France and Germany have every reason to celebrate the miracle of their friendship, sealed 40 years ago by the Elysee Treaty. But they have no reason to be satisfied with its current condition. Neither has Europe.
For most of modern history, the Franco-German antagonism -- the two countries' so-called "hereditary enmity" -- haunted Europe and the world. In his famous University of Zurich speech in 1946, Winston Churchill said, "The first step in the re-creation of the European Family must be a partnership between France and Germany." Franco-German reconciliation, guided by the leadership of men like General Charles de Gaulle and Konrad Adenauer, made post-war Europe's amazing successes possible.
The last landmark in the Franco-German partnership was the Treaty of Maastricht, concluded in 1991. Reunited Germany surrendered its beloved currency, the mark, to boost European integration, but also to calm French fears that Germany was poised to establish monetary hegemony over the continent.
However, the legendary tandems of the past -- de Gaulle and Adenauer, Valery Giscard d'Estaing and Helmut Schmidt, Francois Mitterrand and Helmut Kohl -- have not been succeeded by a comparable duo. This is not only a problem of personal chemistry between Jacques Chirac and Gerhard Schroeder. The deeper cause of recent estrangement and national rivalry has been German reunification, which disturbed the bilateral balance.
Until 1990, France -- or, rather, much of its political class -- tacitly agreed with Nobel laureate Francois Mauriac's famous confession: "I love Germany so much that I prefer it to be split into two parts." Germany's division created a rough demographic parity between French and West Germans. By contrast, reunited Germany has some 80 million people, France only 60 million.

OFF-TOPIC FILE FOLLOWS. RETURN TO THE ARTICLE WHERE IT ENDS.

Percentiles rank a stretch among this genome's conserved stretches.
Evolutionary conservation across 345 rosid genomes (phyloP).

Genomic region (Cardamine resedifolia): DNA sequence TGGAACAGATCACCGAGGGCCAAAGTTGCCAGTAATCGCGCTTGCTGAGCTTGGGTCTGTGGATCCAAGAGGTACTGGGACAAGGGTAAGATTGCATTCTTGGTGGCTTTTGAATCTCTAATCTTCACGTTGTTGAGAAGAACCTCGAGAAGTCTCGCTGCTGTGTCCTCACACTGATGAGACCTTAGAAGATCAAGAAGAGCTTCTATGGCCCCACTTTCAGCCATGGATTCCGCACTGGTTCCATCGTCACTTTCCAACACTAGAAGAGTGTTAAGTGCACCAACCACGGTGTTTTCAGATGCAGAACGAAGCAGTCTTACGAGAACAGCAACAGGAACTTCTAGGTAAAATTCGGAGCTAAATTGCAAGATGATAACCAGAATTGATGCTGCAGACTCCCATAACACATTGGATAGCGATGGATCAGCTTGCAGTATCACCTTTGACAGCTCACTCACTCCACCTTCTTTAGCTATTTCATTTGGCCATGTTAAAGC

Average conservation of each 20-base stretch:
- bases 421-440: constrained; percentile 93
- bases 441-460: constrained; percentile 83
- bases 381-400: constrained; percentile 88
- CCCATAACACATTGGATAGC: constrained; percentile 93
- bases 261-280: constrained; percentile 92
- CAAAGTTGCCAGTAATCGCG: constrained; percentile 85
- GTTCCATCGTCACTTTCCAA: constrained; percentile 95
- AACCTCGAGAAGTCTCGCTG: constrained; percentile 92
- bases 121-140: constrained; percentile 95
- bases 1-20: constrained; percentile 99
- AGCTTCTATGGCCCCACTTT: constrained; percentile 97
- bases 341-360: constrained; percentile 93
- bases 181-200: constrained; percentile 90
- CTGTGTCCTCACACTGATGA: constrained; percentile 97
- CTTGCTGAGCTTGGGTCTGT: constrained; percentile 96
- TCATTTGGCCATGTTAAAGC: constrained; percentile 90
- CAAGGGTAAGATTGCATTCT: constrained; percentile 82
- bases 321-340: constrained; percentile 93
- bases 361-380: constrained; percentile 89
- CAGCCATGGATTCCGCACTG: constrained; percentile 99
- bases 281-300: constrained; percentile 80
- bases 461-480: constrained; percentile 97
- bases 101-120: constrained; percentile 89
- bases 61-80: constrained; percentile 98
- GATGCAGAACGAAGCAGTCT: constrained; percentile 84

Moreover, a "balance of imbalance" promoted a sense of equality. While West Germany's economy was stronger, France was a nuclear power and a permanent, veto-wielding member of the UN Security Council. Germany long ago renounced possession of nuclear weapons, and it is unlikely to become a permanent member of the Security Council soon. Yet, from a French perspective, eastward enlargement of the EU augments Germany's weight. The future "Europe of 27" (or 28, with Turkey, but not counting the post-Yugoslav republics and Albania) will be very different from the "Europe of Six" that de Gaulle and Adenauer oversaw. Berlin's geographical position in the EU of tomorrow now seems more central, with Paris on the fringe.
Moreover, whereas the tone of German chancellors toward the French government had always been moderate, Schroeder's behavior has been assertive, with the EU's Nice summit in December 2000 driving Franco-German relations to a 40-year low point. Chirac insisted on absolute parity of votes between France and Germany in the EU Council of Ministers, ignoring their demographic disparity. Schroeder did not seem to grasp the enormous symbolic relevance his partner attached to the issue.
More importantly, the Nice meeting showed how far French and German ideas about European integration had drifted apart. While France prefers an intergovernmental approach, Germany remains prepared to transfer more national sovereignty to the Brussels.
Now, like a squabbling old couple, France and Germany are using their wedding anniversary as an opportunity to revive their partnership. Chirac and Schroeder gave a foretaste of what that means in practice when they made a joint proposal that the EU be led by a twin-presidency: a European Council president (chosen by the heads of government) and a commission president (elected by the European parliament). This compromise attempts to square the circle by combining the intergovernmental and unionist approaches.